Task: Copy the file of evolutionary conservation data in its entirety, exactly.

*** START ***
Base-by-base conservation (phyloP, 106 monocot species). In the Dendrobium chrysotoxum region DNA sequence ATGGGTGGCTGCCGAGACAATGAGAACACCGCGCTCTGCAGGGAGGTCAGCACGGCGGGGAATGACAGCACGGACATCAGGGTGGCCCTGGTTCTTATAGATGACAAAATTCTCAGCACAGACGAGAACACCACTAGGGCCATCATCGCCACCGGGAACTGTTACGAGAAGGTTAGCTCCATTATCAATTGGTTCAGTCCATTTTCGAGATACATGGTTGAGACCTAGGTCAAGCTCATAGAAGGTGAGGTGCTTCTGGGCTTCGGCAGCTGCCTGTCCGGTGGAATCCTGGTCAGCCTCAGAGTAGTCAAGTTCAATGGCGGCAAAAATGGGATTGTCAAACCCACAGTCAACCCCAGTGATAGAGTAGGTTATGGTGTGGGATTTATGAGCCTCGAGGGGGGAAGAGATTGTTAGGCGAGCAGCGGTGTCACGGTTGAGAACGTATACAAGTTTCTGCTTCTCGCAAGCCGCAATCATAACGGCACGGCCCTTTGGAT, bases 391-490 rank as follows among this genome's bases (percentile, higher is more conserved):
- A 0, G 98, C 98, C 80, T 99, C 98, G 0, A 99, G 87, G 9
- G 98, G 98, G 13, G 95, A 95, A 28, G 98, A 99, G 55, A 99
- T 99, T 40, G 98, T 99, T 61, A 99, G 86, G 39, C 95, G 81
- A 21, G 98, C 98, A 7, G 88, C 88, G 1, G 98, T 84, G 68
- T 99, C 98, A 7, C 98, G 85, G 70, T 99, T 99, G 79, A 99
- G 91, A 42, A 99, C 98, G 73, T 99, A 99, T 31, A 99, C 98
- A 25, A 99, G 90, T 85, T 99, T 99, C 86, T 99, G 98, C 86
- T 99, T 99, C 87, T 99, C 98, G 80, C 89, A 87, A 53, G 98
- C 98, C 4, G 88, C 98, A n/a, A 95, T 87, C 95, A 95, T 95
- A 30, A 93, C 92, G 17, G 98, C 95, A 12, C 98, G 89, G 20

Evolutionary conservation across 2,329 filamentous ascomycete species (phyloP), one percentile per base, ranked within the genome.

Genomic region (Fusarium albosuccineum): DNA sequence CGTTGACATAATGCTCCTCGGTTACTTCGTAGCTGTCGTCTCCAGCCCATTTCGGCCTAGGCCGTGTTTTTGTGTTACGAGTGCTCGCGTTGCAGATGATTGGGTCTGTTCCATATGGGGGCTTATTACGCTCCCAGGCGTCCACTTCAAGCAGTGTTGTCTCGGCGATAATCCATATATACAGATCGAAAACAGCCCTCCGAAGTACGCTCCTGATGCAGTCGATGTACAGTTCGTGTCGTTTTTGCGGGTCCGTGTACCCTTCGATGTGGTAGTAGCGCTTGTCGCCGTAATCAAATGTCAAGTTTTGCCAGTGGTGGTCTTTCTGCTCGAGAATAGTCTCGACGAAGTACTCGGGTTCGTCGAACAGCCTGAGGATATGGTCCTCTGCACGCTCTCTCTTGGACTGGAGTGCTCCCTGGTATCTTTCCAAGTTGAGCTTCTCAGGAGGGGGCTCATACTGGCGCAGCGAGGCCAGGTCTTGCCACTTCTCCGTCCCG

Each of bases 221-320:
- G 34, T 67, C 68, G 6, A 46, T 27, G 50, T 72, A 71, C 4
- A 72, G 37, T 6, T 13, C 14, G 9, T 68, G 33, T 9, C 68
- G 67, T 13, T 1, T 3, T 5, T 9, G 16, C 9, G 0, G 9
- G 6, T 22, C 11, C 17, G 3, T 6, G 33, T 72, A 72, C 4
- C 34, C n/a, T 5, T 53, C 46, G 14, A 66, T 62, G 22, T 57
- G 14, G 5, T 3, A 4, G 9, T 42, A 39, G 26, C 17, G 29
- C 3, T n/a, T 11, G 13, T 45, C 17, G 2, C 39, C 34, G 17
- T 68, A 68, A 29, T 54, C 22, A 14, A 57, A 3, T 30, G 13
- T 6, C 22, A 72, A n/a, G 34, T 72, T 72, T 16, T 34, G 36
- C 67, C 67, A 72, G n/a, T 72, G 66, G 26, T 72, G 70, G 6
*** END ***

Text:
Base-by-base conservation (phyloP, 106 monocot species). In the Dendrobium chrysotoxum region DNA sequence ATGGGTGGCTGCCGAGACAATGAGAACACCGCGCTCTGCAGGGAGGTCAGCACGGCGGGGAATGACAGCACGGACATCAGGGTGGCCCTGGTTCTTATAGATGACAAAATTCTCAGCACAGACGAGAACACCACTAGGGCCATCATCGCCACCGGGAACTGTTACGAGAAGGTTAGCTCCATTATCAATTGGTTCAGTCCATTTTCGAGATACATGGTTGAGACCTAGGTCAAGCTCATAGAAGGTGAGGTGCTTCTGGGCTTCGGCAGCTGCCTGTCCGGTGGAATCCTGGTCAGCCTCAGAGTAGTCAAGTTCAATGGCGGCAAAAATGGGATTGTCAAACCCACAGTCAACCCCAGTGATAGAGTAGGTTATGGTGTGGGATTTATGAGCCTCGAGGGGGGAAGAGATTGTTAGGCGAGCAGCGGTGTCACGGTTGAGAACGTATACAAGTTTCTGCTTCTCGCAAGCCGCAATCATAACGGCACGGCCCTTTGGAT, bases 391-490 rank as follows among this genome's bases (percentile, higher is more conserved):
- A 0, G 98, C 98, C 80, T 99, C 98, G 0, A 99, G 87, G 9
- G 98, G 98, G 13, G 95, A 95, A 28, G 98, A 99, G 55, A 99
- T 99, T 40, G 98, T 99, T 61, A 99, G 86, G 39, C 95, G 81
- A 21, G 98, C 98, A 7, G 88, C 88, G 1, G 98, T 84, G 68
- T 99, C 98, A 7, C 98, G 85, G 70, T 99, T 99, G 79, A 99
- G 91, A 42, A 99, C 98, G 73, T 99, A 99, T 31, A 99, C 98
- A 25, A 99, G 90, T 85, T 99, T 99, C 86, T 99, G 98, C 86
- T 99, T 99, C 87, T 99, C 98, G 80, C 89, A 87, A 53, G 98
- C 98, C 4, G 88, C 98, A n/a, A 95, T 87, C 95, A 95, T 95
- A 30, A 93, C 92, G 17, G 98, C 95, A 12, C 98, G 89, G 20

Evolutionary conservation across 2,329 filamentous ascomycete species (phyloP), one percentile per base, ranked within the genome.

Genomic region (Fusarium albosuccineum): DNA sequence CGTTGACATAATGCTCCTCGGTTACTTCGTAGCTGTCGTCTCCAGCCCATTTCGGCCTAGGCCGTGTTTTTGTGTTACGAGTGCTCGCGTTGCAGATGATTGGGTCTGTTCCATATGGGGGCTTATTACGCTCCCAGGCGTCCACTTCAAGCAGTGTTGTCTCGGCGATAATCCATATATACAGATCGAAAACAGCCCTCCGAAGTACGCTCCTGATGCAGTCGATGTACAGTTCGTGTCGTTTTTGCGGGTCCGTGTACCCTTCGATGTGGTAGTAGCGCTTGTCGCCGTAATCAAATGTCAAGTTTTGCCAGTGGTGGTCTTTCTGCTCGAGAATAGTCTCGACGAAGTACTCGGGTTCGTCGAACAGCCTGAGGATATGGTCCTCTGCACGCTCTCTCTTGGACTGGAGTGCTCCCTGGTATCTTTCCAAGTTGAGCTTCTCAGGAGGGGGCTCATACTGGCGCAGCGAGGCCAGGTCTTGCCACTTCTCCGTCCCG

Each of bases 221-320:
- G 34, T 67, C 68, G 6, A 46, T 27, G 50, T 72, A 71, C 4
- A 72, G 37, T 6, T 13, C 14, G 9, T 68, G 33, T 9, C 68
- G 67, T 13, T 1, T 3, T 5, T 9, G 16, C 9, G 0, G 9
- G 6, T 22, C 11, C 17, G 3, T 6, G 33, T 72, A 72, C 4
- C 34, C n/a, T 5, T 53, C 46, G 14, A 66, T 62, G 22, T 57
- G 14, G 5, T 3, A 4, G 9, T 42, A 39, G 26, C 17, G 29
- C 3, T n/a, T 11, G 13, T 45, C 17, G 2, C 39, C 34, G 17
- T 68, A 68, A 29, T 54, C 22, A 14, A 57, A 3, T 30, G 13
- T 6, C 22, A 72, A n/a, G 34, T 72, T 72, T 16, T 34, G 36
- C 67, C 67, A 72, G n/a, T 72, G 66, G 26, T 72, G 70, G 6